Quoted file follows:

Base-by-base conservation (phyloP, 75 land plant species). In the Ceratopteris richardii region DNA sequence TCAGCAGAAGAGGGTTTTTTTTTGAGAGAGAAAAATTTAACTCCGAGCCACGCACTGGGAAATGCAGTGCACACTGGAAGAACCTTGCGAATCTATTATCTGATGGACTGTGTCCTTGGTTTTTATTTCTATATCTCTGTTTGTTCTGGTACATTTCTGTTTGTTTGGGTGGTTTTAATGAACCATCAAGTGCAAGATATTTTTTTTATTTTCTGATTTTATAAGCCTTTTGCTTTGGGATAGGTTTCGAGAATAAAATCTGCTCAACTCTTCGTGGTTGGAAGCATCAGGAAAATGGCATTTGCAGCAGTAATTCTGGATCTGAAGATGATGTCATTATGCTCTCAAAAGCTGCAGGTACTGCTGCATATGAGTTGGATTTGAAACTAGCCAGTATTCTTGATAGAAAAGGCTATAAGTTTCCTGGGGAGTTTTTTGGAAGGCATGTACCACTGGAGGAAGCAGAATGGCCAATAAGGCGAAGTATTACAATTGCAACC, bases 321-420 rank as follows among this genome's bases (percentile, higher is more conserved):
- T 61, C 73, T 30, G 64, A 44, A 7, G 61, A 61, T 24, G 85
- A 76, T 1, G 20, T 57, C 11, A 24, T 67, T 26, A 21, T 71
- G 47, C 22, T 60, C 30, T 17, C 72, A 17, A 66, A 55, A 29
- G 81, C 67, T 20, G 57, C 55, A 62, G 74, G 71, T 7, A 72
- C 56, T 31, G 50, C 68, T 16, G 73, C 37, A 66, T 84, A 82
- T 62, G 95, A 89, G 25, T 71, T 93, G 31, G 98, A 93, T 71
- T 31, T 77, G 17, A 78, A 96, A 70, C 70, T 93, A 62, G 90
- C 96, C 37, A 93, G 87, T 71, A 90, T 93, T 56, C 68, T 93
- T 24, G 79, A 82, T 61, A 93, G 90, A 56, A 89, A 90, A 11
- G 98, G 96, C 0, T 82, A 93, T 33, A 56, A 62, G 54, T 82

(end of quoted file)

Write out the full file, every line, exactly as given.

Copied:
Base-by-base conservation (phyloP, 75 land plant species). In the Ceratopteris richardii region DNA sequence TCAGCAGAAGAGGGTTTTTTTTTGAGAGAGAAAAATTTAACTCCGAGCCACGCACTGGGAAATGCAGTGCACACTGGAAGAACCTTGCGAATCTATTATCTGATGGACTGTGTCCTTGGTTTTTATTTCTATATCTCTGTTTGTTCTGGTACATTTCTGTTTGTTTGGGTGGTTTTAATGAACCATCAAGTGCAAGATATTTTTTTTATTTTCTGATTTTATAAGCCTTTTGCTTTGGGATAGGTTTCGAGAATAAAATCTGCTCAACTCTTCGTGGTTGGAAGCATCAGGAAAATGGCATTTGCAGCAGTAATTCTGGATCTGAAGATGATGTCATTATGCTCTCAAAAGCTGCAGGTACTGCTGCATATGAGTTGGATTTGAAACTAGCCAGTATTCTTGATAGAAAAGGCTATAAGTTTCCTGGGGAGTTTTTTGGAAGGCATGTACCACTGGAGGAAGCAGAATGGCCAATAAGGCGAAGTATTACAATTGCAACC, bases 321-420 rank as follows among this genome's bases (percentile, higher is more conserved):
- T 61, C 73, T 30, G 64, A 44, A 7, G 61, A 61, T 24, G 85
- A 76, T 1, G 20, T 57, C 11, A 24, T 67, T 26, A 21, T 71
- G 47, C 22, T 60, C 30, T 17, C 72, A 17, A 66, A 55, A 29
- G 81, C 67, T 20, G 57, C 55, A 62, G 74, G 71, T 7, A 72
- C 56, T 31, G 50, C 68, T 16, G 73, C 37, A 66, T 84, A 82
- T 62, G 95, A 89, G 25, T 71, T 93, G 31, G 98, A 93, T 71
- T 31, T 77, G 17, A 78, A 96, A 70, C 70, T 93, A 62, G 90
- C 96, C 37, A 93, G 87, T 71, A 90, T 93, T 56, C 68, T 93
- T 24, G 79, A 82, T 61, A 93, G 90, A 56, A 89, A 90, A 11
- G 98, G 96, C 0, T 82, A 93, T 33, A 56, A 62, G 54, T 82